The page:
What’s the News: A few years ago scientists learned that American crows can recognize and remember human faces, particularly faces they associate with bad experiences. Now, new research published in the Proceedings of the Royal Society B shows that the birds can share that knowledge of dangerous humans with other crows.
In New Caledonia, an island off the eastern coast of Australia, a crow is hunting for beetle grubs. The larvae are hidden within a decaying tree trunk, which might seem like an impregnable fortress. But the New Caledonian crow is smarter than the average bird. It uses a stick to probe the tunnels where the grubs are sheltered. The grubs bite at intruders with powerful jaws but here, that defensive reflex seals their fate; when they latch onto the stick, the crow pulls them out.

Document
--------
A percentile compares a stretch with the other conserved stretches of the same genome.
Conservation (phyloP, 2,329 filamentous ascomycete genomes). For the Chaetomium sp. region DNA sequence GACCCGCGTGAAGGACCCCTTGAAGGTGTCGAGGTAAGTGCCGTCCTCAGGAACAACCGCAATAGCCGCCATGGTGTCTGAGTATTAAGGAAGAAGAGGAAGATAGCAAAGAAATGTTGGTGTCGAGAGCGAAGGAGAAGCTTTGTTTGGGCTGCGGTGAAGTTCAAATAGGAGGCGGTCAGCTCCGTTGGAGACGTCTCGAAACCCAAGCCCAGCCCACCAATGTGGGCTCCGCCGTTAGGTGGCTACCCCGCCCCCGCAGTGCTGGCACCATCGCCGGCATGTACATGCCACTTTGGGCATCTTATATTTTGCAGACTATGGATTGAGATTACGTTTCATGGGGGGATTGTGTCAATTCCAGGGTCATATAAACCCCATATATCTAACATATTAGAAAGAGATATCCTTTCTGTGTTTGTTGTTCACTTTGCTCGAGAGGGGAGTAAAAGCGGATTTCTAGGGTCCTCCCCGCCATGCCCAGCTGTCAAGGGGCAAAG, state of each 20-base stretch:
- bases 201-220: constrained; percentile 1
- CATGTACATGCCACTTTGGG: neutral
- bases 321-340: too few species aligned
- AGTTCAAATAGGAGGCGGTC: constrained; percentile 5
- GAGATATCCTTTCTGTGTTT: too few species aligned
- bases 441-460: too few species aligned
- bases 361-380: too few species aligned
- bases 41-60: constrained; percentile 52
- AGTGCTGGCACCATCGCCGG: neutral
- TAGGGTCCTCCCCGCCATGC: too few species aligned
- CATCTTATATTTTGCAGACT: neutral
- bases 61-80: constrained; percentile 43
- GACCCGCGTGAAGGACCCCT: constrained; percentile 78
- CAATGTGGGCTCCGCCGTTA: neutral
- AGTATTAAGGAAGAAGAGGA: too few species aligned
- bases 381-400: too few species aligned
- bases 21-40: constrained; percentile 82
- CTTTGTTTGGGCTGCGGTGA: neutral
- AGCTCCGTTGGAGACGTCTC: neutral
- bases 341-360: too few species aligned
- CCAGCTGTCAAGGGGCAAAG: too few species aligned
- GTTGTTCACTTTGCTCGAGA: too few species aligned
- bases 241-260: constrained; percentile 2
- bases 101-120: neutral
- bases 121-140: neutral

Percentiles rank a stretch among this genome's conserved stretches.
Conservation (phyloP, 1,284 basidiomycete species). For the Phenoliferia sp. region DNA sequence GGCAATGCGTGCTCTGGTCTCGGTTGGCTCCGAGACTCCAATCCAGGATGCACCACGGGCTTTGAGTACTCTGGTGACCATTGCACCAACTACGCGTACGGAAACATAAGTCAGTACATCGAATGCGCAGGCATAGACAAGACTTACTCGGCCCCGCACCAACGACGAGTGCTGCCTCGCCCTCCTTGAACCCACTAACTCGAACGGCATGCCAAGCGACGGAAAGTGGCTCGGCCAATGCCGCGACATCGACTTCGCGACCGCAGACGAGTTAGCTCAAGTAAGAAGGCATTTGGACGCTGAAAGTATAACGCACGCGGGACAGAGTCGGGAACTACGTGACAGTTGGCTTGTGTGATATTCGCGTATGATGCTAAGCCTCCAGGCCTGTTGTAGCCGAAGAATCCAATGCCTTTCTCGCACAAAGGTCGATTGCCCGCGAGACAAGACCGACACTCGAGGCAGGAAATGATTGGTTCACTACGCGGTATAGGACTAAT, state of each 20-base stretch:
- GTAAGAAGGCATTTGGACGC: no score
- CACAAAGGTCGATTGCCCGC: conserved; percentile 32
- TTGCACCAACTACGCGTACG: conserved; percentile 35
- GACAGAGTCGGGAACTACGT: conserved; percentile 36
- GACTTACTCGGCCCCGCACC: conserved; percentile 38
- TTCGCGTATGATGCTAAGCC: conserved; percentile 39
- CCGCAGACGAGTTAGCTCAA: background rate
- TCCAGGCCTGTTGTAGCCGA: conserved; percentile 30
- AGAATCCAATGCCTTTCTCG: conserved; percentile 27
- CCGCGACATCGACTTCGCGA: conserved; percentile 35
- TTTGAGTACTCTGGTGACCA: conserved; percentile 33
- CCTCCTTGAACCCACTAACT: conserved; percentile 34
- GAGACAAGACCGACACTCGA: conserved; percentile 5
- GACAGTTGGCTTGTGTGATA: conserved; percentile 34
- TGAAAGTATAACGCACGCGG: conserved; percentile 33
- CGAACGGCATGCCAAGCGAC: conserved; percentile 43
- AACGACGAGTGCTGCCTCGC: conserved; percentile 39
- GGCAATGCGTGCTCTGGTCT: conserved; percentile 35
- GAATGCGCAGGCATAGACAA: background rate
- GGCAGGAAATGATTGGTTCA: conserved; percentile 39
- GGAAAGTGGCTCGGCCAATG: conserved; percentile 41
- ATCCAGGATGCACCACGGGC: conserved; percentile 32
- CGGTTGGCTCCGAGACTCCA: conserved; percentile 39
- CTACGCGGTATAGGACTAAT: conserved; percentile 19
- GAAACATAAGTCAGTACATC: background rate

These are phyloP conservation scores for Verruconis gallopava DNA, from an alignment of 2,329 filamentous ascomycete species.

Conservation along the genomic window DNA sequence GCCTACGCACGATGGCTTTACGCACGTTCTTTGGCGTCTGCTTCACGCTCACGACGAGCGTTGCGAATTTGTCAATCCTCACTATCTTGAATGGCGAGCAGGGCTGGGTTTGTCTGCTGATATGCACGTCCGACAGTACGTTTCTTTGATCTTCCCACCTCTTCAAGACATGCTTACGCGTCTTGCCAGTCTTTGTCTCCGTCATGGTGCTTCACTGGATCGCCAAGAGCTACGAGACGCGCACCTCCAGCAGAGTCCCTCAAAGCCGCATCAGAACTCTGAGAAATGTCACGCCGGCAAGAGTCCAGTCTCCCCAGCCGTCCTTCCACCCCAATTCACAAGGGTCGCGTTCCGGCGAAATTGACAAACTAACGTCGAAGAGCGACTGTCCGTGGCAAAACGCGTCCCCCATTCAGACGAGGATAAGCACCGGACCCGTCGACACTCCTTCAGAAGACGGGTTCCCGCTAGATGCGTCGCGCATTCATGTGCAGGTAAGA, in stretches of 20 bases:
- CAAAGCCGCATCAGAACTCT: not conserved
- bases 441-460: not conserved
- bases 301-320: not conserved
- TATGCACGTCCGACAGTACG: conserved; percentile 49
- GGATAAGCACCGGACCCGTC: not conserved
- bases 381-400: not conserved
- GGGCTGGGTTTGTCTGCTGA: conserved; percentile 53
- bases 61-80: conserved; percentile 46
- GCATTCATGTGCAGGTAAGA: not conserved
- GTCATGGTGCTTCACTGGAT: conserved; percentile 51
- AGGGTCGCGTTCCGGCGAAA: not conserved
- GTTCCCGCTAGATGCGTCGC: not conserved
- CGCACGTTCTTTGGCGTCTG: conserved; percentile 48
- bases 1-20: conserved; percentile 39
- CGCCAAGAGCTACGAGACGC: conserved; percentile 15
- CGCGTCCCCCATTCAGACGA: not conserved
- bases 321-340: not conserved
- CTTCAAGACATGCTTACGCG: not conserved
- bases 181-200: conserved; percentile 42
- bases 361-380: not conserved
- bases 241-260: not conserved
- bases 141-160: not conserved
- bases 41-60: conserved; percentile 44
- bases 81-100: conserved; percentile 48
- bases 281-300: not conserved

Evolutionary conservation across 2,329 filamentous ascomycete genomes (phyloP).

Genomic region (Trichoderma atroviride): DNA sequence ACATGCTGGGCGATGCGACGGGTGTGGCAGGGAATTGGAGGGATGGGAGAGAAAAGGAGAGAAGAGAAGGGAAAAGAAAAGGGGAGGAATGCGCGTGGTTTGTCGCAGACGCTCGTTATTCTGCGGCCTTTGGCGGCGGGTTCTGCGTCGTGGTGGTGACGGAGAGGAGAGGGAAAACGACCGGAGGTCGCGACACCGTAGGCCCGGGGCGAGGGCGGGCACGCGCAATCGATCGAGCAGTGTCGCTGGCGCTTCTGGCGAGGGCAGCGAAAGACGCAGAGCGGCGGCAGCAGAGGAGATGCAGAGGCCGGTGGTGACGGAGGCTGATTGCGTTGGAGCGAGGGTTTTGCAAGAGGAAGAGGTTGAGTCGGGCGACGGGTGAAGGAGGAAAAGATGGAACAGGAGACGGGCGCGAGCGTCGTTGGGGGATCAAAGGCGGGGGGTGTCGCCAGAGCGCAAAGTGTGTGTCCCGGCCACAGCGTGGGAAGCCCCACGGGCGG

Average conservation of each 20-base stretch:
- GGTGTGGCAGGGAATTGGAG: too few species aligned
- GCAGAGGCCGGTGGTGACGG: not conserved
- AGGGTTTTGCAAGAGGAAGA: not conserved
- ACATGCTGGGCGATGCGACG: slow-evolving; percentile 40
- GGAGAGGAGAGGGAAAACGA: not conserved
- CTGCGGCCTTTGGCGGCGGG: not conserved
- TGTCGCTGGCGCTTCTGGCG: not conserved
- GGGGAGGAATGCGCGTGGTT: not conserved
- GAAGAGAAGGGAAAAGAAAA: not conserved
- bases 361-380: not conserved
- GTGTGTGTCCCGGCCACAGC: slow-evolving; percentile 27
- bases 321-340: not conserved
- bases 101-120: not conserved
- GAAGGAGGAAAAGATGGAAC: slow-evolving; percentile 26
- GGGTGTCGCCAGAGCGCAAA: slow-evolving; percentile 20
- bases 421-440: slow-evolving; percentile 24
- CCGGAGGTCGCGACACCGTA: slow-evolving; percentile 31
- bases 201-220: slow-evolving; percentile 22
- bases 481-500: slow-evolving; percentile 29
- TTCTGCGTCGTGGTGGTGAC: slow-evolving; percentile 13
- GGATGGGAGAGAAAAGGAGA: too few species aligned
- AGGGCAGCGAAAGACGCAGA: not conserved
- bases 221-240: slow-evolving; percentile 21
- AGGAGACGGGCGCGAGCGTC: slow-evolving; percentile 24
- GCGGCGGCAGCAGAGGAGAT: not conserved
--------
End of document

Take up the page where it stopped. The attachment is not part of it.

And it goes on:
This technique is not easy. Birds need a lot of practice to pull it off and even veterans can spend a lot of time fishing out a single grub. The insects are fat, juicy and nutritious but do they really warrant the energy spent on extracting them? The answer is a resounding yes.
Check out the rest of this post, including video of the crows at work, at Not Exactly Rocket Science. (The video above, of the birds making hooks, is from a different study a few years ago.)
And for plenty more about bird geniuses, be sure to read the DISCOVER feature “Who You Callin’ Bird Brain?” It includes more avian smarts, such as hiding food underground and going back later to move it, just in case other birds were watching the first time and thought about stealing a meal.
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